Stop the Hike!

CUNY`’s NYPIRG speaks out against Governor Hochul’s proposed tuition hike.

By Gabriel Acevedo

Photo Credit: Gabriel Acevedo

This brochure promotes the New Deal for CUNY bill and the CUNY Rising Alliance, an organization that works with NYPIRG.

As the state budget draws near, students of CUNY and SUNY are now facing a new dilemma for the next year: a raise in tuition costs. 

Governor Kathy Hochul has recently announced a three percent tuition increase for in-state tuition of both CUNY and SUNY schools. 

The proposal, included in the budget, would go into effect for the fall 2023 semester. This would raise the cost for admission for not only four-year schools, but community colleges as well. 

Students across the city did not take too kindly to this announcement. On March 19, students held a protest in front of Brooklyn Borough Hall to demand that the state reject the tuition hike. 

On campus, the fight still continues, especially in the student-led activist group, NYPIRG. Colin Hall, project coordinator for CSI’s NYPIRG chapter, spoke out against the bill, even stating it goes against CUNY’s origins. 

“CUNY had been free for at least 100 years. They only started charging back in the 1970s,” said Hall. “It’s infuriating that something that could easily be a public free institution for everybody, is actually being denigrated and being charged more for a service that once was free.”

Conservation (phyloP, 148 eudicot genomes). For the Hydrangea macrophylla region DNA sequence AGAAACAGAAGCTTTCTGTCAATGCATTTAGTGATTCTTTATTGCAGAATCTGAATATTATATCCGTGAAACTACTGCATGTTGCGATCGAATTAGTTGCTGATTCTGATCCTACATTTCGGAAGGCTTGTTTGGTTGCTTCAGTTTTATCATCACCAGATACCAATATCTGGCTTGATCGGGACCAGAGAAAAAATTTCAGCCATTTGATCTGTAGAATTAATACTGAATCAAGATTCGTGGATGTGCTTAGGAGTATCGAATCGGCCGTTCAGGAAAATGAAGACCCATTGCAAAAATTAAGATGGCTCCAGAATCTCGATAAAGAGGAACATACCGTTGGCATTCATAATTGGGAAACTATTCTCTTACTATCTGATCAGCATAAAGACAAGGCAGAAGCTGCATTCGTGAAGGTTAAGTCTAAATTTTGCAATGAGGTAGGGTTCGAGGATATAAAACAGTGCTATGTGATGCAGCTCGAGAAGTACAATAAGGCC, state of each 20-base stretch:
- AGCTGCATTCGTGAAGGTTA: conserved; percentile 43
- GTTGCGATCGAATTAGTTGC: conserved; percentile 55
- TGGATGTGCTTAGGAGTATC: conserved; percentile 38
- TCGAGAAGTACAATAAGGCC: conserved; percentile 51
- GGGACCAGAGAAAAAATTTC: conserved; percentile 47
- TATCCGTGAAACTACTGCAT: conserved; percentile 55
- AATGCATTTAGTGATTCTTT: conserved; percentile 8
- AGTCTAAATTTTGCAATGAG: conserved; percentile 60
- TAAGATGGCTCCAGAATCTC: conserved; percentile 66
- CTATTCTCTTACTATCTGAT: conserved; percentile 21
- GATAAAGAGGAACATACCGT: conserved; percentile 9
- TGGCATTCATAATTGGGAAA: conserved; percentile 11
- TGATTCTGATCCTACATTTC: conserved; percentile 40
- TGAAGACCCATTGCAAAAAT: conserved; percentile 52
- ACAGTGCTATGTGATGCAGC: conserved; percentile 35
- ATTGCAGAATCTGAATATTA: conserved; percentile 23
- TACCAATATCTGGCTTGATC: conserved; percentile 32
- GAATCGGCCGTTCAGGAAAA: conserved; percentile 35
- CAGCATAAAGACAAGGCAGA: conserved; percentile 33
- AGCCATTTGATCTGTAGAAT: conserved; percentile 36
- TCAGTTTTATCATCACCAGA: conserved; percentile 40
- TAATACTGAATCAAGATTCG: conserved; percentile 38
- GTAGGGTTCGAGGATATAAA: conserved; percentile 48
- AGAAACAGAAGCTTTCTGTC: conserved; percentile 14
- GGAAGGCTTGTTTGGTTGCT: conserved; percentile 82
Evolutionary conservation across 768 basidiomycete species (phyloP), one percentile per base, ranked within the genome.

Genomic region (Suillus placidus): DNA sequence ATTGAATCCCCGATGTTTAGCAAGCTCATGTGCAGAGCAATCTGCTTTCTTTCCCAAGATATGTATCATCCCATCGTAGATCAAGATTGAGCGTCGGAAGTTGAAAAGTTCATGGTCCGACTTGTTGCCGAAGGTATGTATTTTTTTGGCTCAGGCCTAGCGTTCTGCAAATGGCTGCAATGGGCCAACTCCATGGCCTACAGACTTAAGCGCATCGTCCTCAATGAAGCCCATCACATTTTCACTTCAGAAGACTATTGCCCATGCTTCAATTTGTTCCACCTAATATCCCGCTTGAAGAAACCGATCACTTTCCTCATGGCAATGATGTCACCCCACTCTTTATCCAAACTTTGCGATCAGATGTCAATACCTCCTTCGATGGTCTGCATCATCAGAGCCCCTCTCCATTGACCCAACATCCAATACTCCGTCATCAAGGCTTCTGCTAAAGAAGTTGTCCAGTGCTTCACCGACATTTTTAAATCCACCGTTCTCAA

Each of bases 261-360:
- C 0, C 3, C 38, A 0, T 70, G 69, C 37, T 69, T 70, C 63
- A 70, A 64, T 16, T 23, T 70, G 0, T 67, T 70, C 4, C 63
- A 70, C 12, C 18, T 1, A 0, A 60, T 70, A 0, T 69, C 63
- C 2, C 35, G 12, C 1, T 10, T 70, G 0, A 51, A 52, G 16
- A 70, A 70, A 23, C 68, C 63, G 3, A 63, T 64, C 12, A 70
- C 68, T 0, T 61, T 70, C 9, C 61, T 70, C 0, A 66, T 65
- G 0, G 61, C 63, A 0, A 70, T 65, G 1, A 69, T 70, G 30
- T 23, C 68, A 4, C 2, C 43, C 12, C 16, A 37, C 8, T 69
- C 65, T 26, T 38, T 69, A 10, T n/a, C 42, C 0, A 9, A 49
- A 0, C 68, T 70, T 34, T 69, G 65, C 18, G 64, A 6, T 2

Colin discusses how CUNY was once a free service for New Yorkers to get public education. However, during the New York City fiscal crisis, the federal government put pressure on the city to end the free tuition program in 1976. 

The initial tuition at the time was $925. That cost has now jumped up to $6,930. With this proposed tuition hike, students are expected to pay around 120 to 400 dollars more depending on their institution. 

Aside from an expected rise, students are also upset about the direction of money for CUNY. Ayesha Schmitt, the project coordinator for NYPIRG at Hunter College, stresses that this is not the direction the colleges should go. 

“Our schools have been underfunded for well over a decade and not only do the tuition increases not cover the need CUNY has,” said Schmitt. “Shifting the cost of our public education is not a sustainable action. CUNY has already been struggling with a downturn in enrollment and increased tuition will only make this worse.” 

Schmitt, Hall, and other NYPIRG student activists have advocated for “New Deal 4 CUNY.” This bill will not only make CUNY tuition free, but also increase the ratio for full-time faculty and staff, as well as increase the budget for the schools. 

NYPIRG continues to push against these tuition hikes and encourage students to show up in this ongoing protest. 

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